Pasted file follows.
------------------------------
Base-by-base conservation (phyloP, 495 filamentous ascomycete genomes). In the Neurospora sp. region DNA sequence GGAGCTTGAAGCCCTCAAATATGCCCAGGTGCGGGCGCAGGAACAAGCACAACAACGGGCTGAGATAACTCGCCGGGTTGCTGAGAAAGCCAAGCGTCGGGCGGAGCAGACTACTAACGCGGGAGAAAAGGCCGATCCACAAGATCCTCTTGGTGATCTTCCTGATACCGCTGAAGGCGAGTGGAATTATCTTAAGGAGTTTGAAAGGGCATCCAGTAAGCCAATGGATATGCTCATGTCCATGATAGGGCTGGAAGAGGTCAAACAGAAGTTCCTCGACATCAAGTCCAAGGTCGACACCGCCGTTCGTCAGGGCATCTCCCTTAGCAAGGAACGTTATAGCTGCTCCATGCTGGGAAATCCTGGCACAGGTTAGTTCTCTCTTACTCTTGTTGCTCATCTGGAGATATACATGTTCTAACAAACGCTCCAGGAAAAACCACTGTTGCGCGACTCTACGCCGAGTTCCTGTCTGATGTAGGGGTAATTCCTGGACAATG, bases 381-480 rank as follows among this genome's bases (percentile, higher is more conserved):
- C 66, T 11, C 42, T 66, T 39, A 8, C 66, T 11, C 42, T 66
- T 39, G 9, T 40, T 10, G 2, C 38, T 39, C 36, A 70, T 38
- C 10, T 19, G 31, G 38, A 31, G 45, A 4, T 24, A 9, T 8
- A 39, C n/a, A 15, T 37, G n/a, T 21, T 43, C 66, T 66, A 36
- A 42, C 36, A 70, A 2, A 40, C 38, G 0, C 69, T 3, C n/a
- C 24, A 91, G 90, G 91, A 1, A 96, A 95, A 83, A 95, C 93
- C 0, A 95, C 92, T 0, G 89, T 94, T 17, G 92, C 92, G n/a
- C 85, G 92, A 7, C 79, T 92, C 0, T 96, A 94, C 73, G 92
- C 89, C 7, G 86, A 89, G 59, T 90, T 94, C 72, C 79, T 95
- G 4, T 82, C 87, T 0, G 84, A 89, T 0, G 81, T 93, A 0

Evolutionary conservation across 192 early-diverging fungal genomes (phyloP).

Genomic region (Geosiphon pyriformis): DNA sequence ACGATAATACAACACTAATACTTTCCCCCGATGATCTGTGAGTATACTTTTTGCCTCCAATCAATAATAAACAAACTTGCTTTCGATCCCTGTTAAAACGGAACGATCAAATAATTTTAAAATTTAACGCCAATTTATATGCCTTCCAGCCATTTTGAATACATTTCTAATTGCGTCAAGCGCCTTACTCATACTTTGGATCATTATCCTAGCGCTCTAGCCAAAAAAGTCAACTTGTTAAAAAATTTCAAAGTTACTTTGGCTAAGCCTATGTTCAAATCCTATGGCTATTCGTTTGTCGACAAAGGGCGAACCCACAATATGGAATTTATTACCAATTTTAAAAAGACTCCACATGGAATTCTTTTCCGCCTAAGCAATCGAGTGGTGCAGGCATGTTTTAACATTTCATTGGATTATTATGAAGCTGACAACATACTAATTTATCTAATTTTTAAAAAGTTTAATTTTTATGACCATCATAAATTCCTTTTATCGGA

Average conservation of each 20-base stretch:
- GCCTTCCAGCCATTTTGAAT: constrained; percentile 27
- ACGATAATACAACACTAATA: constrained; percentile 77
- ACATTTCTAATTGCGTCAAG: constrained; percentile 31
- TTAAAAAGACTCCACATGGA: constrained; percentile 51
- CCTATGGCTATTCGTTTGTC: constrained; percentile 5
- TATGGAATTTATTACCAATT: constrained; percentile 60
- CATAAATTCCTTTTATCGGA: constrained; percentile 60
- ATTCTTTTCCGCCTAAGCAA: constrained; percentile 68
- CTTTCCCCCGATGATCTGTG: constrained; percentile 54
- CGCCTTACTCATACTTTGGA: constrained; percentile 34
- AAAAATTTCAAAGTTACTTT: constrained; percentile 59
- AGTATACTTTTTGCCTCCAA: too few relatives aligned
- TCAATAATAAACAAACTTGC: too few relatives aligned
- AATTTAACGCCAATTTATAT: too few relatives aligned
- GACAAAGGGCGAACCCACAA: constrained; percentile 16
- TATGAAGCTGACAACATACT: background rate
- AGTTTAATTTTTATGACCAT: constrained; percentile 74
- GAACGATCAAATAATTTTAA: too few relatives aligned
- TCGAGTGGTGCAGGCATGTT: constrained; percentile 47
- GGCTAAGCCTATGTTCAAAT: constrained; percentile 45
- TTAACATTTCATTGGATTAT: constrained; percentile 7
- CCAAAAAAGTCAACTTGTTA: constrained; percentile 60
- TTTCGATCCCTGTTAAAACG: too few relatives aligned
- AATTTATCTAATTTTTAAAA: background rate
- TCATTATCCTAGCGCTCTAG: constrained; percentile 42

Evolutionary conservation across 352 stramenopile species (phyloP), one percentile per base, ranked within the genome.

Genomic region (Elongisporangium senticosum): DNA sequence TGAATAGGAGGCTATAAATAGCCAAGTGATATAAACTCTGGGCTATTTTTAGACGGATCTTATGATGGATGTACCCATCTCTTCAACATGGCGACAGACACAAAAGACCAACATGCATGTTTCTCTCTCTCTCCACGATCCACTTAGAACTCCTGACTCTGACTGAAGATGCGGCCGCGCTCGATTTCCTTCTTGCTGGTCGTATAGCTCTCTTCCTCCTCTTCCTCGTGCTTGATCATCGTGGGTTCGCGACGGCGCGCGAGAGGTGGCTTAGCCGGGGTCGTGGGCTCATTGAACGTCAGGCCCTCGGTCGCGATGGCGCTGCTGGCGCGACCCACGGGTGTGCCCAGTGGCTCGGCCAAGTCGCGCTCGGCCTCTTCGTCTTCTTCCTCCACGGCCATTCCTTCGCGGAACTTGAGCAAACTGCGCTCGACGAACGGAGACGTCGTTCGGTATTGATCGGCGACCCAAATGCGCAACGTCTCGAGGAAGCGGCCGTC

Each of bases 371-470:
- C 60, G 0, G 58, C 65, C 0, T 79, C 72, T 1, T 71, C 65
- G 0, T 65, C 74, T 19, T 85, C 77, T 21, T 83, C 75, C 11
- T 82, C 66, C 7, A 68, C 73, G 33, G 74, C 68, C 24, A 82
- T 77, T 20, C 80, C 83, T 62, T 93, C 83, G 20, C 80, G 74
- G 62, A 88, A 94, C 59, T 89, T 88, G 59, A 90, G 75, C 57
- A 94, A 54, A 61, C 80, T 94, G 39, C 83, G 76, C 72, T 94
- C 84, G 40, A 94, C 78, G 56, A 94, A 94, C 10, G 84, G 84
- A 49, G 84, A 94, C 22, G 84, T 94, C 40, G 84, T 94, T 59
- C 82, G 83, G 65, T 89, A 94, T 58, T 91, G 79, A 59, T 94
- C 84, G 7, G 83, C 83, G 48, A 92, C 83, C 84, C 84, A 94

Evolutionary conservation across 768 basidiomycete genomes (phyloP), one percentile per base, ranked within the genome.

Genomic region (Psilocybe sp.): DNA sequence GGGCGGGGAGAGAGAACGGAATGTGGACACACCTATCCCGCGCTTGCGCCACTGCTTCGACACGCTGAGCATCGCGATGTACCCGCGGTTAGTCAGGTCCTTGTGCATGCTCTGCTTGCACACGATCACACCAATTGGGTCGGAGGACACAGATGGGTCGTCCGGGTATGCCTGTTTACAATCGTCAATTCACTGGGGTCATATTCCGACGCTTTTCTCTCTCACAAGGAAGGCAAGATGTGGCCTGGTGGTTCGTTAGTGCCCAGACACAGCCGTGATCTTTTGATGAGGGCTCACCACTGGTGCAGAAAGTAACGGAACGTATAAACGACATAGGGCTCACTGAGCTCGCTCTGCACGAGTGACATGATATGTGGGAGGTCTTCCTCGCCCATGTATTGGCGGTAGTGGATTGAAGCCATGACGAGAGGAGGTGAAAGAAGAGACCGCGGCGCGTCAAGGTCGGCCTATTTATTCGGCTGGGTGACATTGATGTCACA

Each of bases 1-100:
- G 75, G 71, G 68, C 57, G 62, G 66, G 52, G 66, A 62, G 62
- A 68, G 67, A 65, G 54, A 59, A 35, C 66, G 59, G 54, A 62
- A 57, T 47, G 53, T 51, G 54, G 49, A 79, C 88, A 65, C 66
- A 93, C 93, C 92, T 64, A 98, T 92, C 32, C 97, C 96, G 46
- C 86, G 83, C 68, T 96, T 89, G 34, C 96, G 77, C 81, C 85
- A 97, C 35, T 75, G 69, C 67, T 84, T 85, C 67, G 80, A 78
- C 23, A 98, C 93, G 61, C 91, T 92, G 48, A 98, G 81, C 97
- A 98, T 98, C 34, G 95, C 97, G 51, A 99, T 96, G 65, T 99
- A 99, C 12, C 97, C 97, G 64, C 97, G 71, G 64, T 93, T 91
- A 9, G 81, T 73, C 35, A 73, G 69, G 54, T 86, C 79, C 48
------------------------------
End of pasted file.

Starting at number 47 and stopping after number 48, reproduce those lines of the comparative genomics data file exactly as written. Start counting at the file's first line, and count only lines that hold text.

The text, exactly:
- G 62, A 88, A 94, C 59, T 89, T 88, G 59, A 90, G 75, C 57
- A 94, A 54, A 61, C 80, T 94, G 39, C 83, G 76, C 72, T 94